This entry discusses sources for finding ...
- Answers to General Questions
- Financial Ratios
- Lists and Rankings
- Research Guides
A. Answers to General Questions
For answers to general questions, search the online archives of the BusLib-L listserv or look through the Research Guides discussed below. Another option: call the Brooklyn Business Library (718-623-7000), NYPL Premium Services (212-592-7200) or another business library; the librarians can be very helpful. (Note: For information on a particular business, see the separate "Company Information" entry).
There are a zillion sources willing to supply business-related articles.
Current news articles are aggregated by Yahoo! News and Google News. Also, a subscription to WSJ.com gives you easy access to articles from the foremost business newspaper in the U.S.. See also the separate entry for "News - Fast, Free, Current - Business."
Your best source for researching business articles may be your library card. Many public library systems, such as the New York Public Library and
Enoch Pratt in Maryland, provide card holders free online access to first-rate business article databases. If you haven't signed up for a library card, this is a good reason to get one.
You can also use the fee-based services -- Lexis, Factiva, Westlaw, etc. all offer a broad range of business and non-business coverage.
The PROMT database on ProQuest Dialog contains articles covering companies, markets, products and "applied technologies" from a broad range of press sources, trade journals, research reports, etc. I've found the indexing to be particularly good.
In addition to database searching, you can look up articles using the Business Periodicals Index and its predecessor, the Industrial Arts Index. These sets are often found in academic business libraries and the business sections of public libraries.
C. Financial Ratios
The leading information sources for financial ratios (or "business ratios") are D&B Industry Norms & Key Business Ratios (in print or online, RMA Annual Statement Studies and Troy's Almanac of Business and Financial Ratios. Other sources include Economic Census Industry Ratios by the U.S. Census Bureau, BizStats and Standard and Poor's Industry Surveys (see the back of each pamphlet).
C. Lists and Rankings
Good sources for business-related lists and rankings (ex. the leading insurance brokers by revenue; the top brand of toilet paper) include Business Rankings Annual, CNNMoney, Hoover's, Forbes, Fortune and Standard & Poor's (see "Standard & Poor's").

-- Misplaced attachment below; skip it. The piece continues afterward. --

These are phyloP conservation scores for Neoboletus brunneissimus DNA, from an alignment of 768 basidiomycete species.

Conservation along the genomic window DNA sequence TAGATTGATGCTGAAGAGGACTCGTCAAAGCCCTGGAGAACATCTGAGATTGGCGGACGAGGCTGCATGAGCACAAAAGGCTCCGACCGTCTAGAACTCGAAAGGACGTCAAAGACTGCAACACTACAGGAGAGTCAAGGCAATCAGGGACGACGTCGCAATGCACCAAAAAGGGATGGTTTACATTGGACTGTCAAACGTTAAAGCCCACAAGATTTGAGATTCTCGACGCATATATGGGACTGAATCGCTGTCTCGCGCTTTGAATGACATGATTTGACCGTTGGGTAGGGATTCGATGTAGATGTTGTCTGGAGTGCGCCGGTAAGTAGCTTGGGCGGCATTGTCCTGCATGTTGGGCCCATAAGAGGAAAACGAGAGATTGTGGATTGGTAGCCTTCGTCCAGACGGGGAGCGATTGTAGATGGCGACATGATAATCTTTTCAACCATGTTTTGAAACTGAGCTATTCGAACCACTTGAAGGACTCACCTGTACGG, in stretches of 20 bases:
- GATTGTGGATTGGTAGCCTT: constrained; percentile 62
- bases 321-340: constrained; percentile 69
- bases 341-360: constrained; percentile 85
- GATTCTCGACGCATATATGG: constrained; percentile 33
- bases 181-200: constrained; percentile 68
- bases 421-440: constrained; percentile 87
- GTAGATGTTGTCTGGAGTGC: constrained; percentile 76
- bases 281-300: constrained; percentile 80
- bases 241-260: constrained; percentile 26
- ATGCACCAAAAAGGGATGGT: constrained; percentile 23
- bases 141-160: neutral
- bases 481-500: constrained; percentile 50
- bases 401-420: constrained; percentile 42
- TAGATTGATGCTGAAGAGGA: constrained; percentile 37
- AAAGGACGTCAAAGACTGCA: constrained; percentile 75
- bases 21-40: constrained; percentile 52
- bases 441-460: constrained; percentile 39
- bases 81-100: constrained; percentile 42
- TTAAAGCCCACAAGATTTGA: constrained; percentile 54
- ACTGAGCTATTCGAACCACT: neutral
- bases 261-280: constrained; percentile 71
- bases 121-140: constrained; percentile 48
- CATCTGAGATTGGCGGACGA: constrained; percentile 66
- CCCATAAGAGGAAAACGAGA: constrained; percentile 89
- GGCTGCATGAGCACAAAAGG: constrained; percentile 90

The Crain's newspaper periodically publishes lists of the biggest companies in various fields for various cities. You can generally find these through the respective paper's Web site (e.g., Crain's New York Business at www.crainsny.com; Crain's Chicago Business at www.crainschicagobusiness.com and Crain's Cleveland Business at www.crainscleveland.com).
Bizjournals publishes a "Book of Lists" for about 60 U.S. cities with business rankings covering a wide range of industries.
ThomsonReuters' Deals Intelligence has a wealth of financial industry "league tables" (i.e., rankings), market snapshots and ad-hoc research reports covering debt and equity offerings, mergers & acquisitions, project finance and syndicated loans. There are quarterly rankings for financial and legal advisors, co-managers, bookrunners, agents and underwriters. Weekly and monthly reports update the quarterly M&A and capital markets surveys. Geographic coverage varies by deal type, but usually includes at least a global report. Access is via free registration.
Layoffs: Significant layoffs are generally reported in the business press and blogs (use a good search engine and/or search a good business news database). Layoff news is compiled in the Vault Business Tracker and the Forbes Layoff Tracker.
D. Research Guides
Research Guides covering the most commonly requested business topics are compiled and posted by Harvard's Baker Library, and the University of Pennsylvania's Lippincott Library and the Milner Library at Illinois State University.
To get the names of source materials, etc., check out Business Information: How to Find It, How to Use It, and/or International Business Information: How to Find It, How to Use It, the Encyclopedia of Business Information Sources and/or any of a wide array of similar titles (see "Book Stores").